From: Andy Soos, ENN
Published April 26, 2012 07:36 AM

Smoking and Acoustuc Neuroma

Smoking is bad but nothing is completely bad. New research confirms an association between smoking and a reduced risk for a rare benign tumor near the brain, but the addition of smokeless tobacco to the analysis suggests nicotine is not the protective substance. The study using Swedish data suggests that men who currently smoke are almost 60 percent less likely than people who have never smoked to develop this tumor, called an acoustic neuroma. But men in the study who used snuff, which produces roughly the same amount of nicotine in the blood as smoking, had no reduced risk of tumor development.

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Acoustic neuroma is a benign primary intracranial tumor of the myelin-forming cells of the vestibulocochlear nerve. The term "vestibular schwannoma" involves the vestibular portion of the 8th cranial nerve.  Approximately 3,000 cases are diagnosed each year in the United States with a prevalence of about 1 in 100,000 worldwide.  Incidence peaks in the fifth and sixth decades and both sexes are affected equally.

It is not cancer, but it can cause nerve damage as well as symptoms that include vertigo, ringing in the ears and hearing loss. The only treatment for these slow-growing tumors is surgical removal or high-powered radiation that reduces their size.

"We see this effect with current smokers but don’t see it with current snuff users, so we think that maybe the protective effect has something to do with the combustion process or one of the other chemicals in cigarettes that are not in snuff," said Sadie Palmisano, a doctoral student in epidemiology at Ohio State University and lead author of the study. "We learned something from exclusion."

A few previous studies have found a similar link between smoking and lowered risk for development of these tumors, but did not take snuff use into account. Though the research is aimed at prevention of acoustic neuromas, the researchers emphasized that they do not endorse smoking as a way to avoid developing a tumor.

The findings suggested to the scientists that a lack of oxygen associated with smoking might help prevent the tumors by starving the cells whose overgrowth leads to the formation of an acoustic neuroma. These are called Schwann cells, and they produce the myelin coating on nerve cells in the peripheral nervous system outside the brain and spinal cord.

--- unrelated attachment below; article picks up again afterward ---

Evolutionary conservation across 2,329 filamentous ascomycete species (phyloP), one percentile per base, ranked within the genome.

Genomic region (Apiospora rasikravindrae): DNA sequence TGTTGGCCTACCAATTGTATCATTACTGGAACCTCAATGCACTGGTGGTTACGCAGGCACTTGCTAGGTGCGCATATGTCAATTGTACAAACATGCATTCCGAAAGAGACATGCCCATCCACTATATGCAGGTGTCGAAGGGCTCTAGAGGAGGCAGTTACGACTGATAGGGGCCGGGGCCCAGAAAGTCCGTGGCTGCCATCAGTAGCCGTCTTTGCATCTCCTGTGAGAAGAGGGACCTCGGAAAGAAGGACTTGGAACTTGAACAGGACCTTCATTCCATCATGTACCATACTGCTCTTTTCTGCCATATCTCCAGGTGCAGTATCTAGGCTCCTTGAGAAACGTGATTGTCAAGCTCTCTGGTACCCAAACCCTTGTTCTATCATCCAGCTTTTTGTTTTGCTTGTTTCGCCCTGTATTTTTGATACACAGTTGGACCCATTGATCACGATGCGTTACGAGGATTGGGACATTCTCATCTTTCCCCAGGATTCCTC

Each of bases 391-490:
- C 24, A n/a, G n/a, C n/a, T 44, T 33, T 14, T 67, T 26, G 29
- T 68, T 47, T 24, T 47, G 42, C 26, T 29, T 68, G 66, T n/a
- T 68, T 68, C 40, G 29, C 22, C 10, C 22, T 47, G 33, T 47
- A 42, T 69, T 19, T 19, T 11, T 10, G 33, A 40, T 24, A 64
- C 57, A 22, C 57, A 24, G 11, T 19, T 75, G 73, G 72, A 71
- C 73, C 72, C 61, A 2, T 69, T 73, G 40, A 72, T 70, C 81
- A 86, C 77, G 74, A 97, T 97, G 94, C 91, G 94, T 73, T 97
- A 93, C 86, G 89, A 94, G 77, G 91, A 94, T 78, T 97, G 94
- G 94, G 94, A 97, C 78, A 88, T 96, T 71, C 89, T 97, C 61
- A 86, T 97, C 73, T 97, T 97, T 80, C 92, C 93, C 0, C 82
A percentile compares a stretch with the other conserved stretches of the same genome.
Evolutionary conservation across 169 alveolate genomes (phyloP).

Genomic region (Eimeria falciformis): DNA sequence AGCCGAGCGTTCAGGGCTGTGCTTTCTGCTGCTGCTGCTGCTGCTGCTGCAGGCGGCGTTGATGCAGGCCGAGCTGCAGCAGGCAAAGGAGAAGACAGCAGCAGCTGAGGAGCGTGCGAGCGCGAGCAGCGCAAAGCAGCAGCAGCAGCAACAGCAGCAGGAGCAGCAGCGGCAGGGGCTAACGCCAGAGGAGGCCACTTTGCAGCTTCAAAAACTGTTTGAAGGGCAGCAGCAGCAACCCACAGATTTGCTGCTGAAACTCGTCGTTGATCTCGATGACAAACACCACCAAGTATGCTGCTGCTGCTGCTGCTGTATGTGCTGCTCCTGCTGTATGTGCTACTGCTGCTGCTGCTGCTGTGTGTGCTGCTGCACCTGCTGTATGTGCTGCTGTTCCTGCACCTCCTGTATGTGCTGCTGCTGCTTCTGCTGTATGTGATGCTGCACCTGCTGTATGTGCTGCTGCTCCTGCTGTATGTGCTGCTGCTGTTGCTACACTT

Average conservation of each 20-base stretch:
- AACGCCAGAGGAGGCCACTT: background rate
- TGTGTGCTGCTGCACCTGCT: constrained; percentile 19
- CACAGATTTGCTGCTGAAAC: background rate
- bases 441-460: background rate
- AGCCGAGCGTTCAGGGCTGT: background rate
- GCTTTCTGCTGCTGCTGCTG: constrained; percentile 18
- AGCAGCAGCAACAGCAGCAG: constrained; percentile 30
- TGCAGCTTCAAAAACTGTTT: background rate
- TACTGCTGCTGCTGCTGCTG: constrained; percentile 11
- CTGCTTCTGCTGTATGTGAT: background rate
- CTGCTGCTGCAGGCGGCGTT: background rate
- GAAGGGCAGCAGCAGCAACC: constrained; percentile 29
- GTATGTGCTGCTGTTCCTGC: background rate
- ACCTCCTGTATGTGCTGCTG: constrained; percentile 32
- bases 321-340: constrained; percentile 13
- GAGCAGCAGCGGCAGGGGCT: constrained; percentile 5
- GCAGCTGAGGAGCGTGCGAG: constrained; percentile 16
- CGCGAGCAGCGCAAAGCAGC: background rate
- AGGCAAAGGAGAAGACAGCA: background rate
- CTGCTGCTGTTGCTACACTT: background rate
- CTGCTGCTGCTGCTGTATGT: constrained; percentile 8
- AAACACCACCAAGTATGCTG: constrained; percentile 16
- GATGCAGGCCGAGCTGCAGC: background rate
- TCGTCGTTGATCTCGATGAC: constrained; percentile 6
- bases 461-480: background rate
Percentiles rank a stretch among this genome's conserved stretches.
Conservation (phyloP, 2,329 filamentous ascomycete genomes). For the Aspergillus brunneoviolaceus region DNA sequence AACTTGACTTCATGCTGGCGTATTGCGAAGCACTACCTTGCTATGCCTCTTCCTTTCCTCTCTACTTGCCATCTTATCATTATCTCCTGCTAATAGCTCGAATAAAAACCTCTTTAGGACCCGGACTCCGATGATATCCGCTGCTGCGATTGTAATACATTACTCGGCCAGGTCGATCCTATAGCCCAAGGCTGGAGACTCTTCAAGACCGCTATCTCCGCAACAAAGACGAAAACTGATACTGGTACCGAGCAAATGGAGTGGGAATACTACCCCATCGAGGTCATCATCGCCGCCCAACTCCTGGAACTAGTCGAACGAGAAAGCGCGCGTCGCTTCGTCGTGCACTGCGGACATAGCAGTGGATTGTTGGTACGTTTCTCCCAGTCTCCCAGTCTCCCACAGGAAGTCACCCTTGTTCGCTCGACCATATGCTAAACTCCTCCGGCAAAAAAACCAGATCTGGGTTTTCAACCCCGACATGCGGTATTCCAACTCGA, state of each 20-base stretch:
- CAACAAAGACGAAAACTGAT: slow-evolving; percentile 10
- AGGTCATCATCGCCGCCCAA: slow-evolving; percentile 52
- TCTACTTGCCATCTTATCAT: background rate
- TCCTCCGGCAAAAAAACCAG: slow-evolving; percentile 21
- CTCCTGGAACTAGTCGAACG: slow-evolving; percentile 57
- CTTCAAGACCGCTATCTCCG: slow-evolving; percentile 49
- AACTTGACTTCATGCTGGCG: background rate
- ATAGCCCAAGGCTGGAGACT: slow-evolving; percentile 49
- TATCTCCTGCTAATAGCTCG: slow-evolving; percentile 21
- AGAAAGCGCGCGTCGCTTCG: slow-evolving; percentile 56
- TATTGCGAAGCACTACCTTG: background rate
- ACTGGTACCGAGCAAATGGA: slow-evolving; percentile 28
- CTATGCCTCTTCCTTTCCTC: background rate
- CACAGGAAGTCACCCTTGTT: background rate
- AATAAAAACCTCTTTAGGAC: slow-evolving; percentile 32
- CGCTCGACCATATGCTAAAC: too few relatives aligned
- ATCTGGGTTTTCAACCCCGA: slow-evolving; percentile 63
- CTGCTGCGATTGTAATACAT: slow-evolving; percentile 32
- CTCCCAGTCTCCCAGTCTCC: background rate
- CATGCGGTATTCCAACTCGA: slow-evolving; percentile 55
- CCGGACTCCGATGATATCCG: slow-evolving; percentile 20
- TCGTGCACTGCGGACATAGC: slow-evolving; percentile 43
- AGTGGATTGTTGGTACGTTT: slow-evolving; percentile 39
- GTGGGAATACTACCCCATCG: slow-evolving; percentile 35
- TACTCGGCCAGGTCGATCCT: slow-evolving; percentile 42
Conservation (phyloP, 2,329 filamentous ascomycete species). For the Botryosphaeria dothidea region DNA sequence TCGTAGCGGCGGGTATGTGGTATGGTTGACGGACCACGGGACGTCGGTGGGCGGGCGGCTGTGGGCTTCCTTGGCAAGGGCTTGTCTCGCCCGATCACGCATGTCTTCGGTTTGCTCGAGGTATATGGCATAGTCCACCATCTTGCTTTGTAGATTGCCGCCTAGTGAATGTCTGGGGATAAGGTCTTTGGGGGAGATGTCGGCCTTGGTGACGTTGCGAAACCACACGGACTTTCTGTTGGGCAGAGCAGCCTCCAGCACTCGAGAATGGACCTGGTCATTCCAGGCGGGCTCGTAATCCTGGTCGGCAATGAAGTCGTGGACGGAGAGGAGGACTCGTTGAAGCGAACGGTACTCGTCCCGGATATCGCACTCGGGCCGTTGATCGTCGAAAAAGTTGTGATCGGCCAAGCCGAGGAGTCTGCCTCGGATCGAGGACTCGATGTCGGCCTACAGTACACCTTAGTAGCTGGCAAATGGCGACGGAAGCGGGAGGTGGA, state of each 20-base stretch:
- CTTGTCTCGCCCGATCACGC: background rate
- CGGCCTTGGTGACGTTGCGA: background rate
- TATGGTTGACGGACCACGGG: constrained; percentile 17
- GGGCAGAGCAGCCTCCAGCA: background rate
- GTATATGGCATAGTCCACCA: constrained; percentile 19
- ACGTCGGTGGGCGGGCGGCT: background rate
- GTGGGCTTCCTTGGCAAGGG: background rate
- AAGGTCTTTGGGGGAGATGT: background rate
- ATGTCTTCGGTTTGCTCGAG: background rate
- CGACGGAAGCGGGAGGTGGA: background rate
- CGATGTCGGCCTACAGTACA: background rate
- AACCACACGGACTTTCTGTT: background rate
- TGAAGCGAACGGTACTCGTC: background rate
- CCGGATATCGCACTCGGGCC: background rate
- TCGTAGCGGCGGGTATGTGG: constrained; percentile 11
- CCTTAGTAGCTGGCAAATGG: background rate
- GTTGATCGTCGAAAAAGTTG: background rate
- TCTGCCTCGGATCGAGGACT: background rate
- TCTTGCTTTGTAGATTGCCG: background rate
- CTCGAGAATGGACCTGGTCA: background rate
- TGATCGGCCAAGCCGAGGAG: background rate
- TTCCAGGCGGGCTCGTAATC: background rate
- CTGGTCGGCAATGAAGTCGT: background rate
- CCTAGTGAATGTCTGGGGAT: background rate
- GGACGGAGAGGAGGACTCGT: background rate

The research is published online and scheduled for future print publication in the American Journal of Epidemiology.

Palmisano and colleagues applied statistical analysis to their data to determine associations between smoking and snuff use and risk for acoustic neuroma. The analysis included data on 423 patients with tumors and 645 controls matched for age, sex and home location.

A few previous studies have found a similar link between smoking and lowered risk for development of these tumors, but did not take snuff use into account.

"We got practically all of the diagnosed cases in Sweden - there was an 84 percent participation rate. On top of that, a population-based registry served as the basis for the control sample. This made it incredibly representative of the population, and with the sample being this large, we make the case that the link between smoking and reduced risk for acoustic neuroma is there," Palmisano said.

The link was especially strong in men who were current smokers - a 59-percent reduction in risk for acoustic neuroma compared to people who had never smoked. In women current smokers, the association was smaller - a 30 percent reduced risk compared to never-smokers, with more statistical room for this link to be attributed to chance.

The researchers evaluated smokeless tobacco use among only men because too few women reported using snuff. The scientists found no difference in the risk for acoustic neuroma between current or past snuff users and people who had never used snuff.

These findings about snuff imply that nicotine is not providing the protection because habitual snuff users and smokers have similar levels of nicotine in their blood. By determining that snuff users reap no acoustic neuroma preventive benefits from the smokeless tobacco, the researchers determined that nicotine should probably be ruled out as a potentially protective compound in this context.

The Swedish and American forms of snuff differ substantially, so these findings do not translate to users of American smokeless tobacco, which is fermented and contains more chemicals than does Swedish snuff.

Many studies have also linked smoking with a reduced risk for Parkinson’s disease, leading scientists to continue looking for clues about how tobacco can have this effect on nervous-system processes. 

For further information see Smoking

Acoustic Neuroma image via Wikipedia

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